Cross-sectional plot of brain volume in nondemented adults over the adult life span.
Cross-sectional and longitudinal plots of brain volume as a function of socioeconomic status (SES). A, Cross-sectional whole-brain volume adjusted for head size (aWBV) is reduced in more privileged individuals. Each data point represents a nondemented older adult from the main sample of 100. B, Longitudinal aWBV from 33 of the 100 who participated in follow-up magnetic resonance imaging (MRI); here each data point represents an MRI with best-fit lines connecting each participant's data. Lines are positioned according to participants' Hollingshead ranking, and time is nested with 5 years scaled as shown. Hollingshead ranking does not vary per individual.
Whole-brain volume adjusted for head size (aWBV) is reduced in nondemented participants with high uptake of Pittsburgh Compound B (PiB), which binds to β amyloid in plaques. CDR indicates Clinical Dementia Rating. Asterisk indicates a statistically significant difference (P < .05).
The relation between adjusted whole-brain volume (aWBV) (as shown in Figure 2A) and socioeconomic status (SES) is stronger in nondemented participants who subsequently develop dementia. Each data point represents the same nondemented older adult as shown in Figure 2A for the 91 participants who had clinical follow-up subsequent to magnetic resonance imaging (MRI). Lines extending from each point represent the duration of clinical follow-up with 5 years nested and scaled as shown. Vertical ticks mark when certain participants received a Clinical Dementia Rating (CDR) of 0.5, indicating very mild dementia. These participants are classified as preclinical with respect to MRI acquired when all were nondemented (CDR 0); preclinical participants are shown in gray and stable CDR 0 participants are shown in black.
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Fotenos AF, Mintun MA, Snyder AZ, Morris JC, Buckner RL. Brain Volume Decline in Aging: Evidence for a Relation Between Socioeconomic Status, Preclinical Alzheimer Disease, and Reserve. Arch Neurol. 2008;65(1):113–120. doi:https://doi.org/10.1001/archneurol.2007.27
To assess the relation between socioeconomic status (SES) and structural brain change in nondemented older adults and to ascertain the potential role of preclinical Alzheimer disease (AD).
Cross-sectional and longitudinal observation.
Alzheimer's Disease Research Center, St Louis, Missouri.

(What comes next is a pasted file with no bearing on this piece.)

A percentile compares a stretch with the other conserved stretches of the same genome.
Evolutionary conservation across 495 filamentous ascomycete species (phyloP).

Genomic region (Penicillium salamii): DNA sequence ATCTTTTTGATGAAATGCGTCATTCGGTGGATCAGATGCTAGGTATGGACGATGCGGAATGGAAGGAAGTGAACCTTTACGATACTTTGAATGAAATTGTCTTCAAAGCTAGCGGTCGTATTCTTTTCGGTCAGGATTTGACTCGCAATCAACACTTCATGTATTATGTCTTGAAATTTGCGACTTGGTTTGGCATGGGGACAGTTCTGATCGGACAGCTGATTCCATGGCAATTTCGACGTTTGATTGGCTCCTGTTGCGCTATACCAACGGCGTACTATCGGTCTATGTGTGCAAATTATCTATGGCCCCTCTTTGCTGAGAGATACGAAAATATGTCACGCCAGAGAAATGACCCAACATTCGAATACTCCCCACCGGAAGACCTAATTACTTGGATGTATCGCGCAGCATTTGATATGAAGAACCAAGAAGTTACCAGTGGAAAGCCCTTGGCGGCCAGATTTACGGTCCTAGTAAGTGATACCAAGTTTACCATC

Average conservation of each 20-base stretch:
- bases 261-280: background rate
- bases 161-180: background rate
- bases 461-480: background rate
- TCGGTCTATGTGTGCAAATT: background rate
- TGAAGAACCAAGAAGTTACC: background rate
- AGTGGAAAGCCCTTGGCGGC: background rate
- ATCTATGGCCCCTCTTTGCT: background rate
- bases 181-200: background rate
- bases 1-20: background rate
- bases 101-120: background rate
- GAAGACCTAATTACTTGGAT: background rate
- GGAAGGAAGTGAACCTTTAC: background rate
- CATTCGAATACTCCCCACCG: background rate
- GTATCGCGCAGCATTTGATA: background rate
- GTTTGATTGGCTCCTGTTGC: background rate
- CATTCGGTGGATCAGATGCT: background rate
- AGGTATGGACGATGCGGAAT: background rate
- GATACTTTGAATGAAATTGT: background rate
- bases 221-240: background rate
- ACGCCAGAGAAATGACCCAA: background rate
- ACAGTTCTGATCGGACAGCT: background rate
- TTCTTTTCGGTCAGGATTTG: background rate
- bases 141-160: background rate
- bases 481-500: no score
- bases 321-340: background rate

Volunteer sample of 362 nondemented adults aged 18 to 93 years. The main cohort of 100 was evaluated for dementia and SES; a Clinical Dementia Rating (CDR) of 0 (no dementia) and middle, high-middle, or high SES was required for eligibility. All 362 received magnetic resonance imaging; of the main 100, 91 received follow-up clinical assessment, and 33 received follow-up magnetic resonance imaging over at least a 3-year interval. A separate sample of 58 CDR 0 participants (aged 47 to 86 years) took part in amyloid imaging with Pittsburgh Compound B (PiB) labeled with radioactive carbon (11C).
Main Outcome Measures
Whole-brain volume adjusted for head size (aWBV) and change per year.
aWBV declined by 0.22% per year between the ages of 20 and 80 years with accelerated decline in advanced aging. Controlling for effects of age and sex in older adults (>65 years) with CDR 0, higher SES was associated with smaller aWBV (3.8% difference spanning the sample range from middle to high privilege, P < .01) and more rapid volume loss (0.39% per year to 0.68% per year from middle to high privilege, P < .05). aWBV was reduced by 2.5% in individuals positive for PiB binding (n = 9) as compared with individuals negative for PiB binding (n = 49, P < .05), supporting an influence of undetected preclinical AD. Follow-up clinical data revealed that brain volume reduction associated with SES was greater in those who later developed very mild dementia (preclinical CDR 0 group, n = 19) compared with those who remained nondemented (stable CDR 0 group, n = 64; group × SES interaction, P < .05).
Privileged nondemented older adults harbor more preclinical brain atrophy, consistent with their having greater reserve against the expression of AD.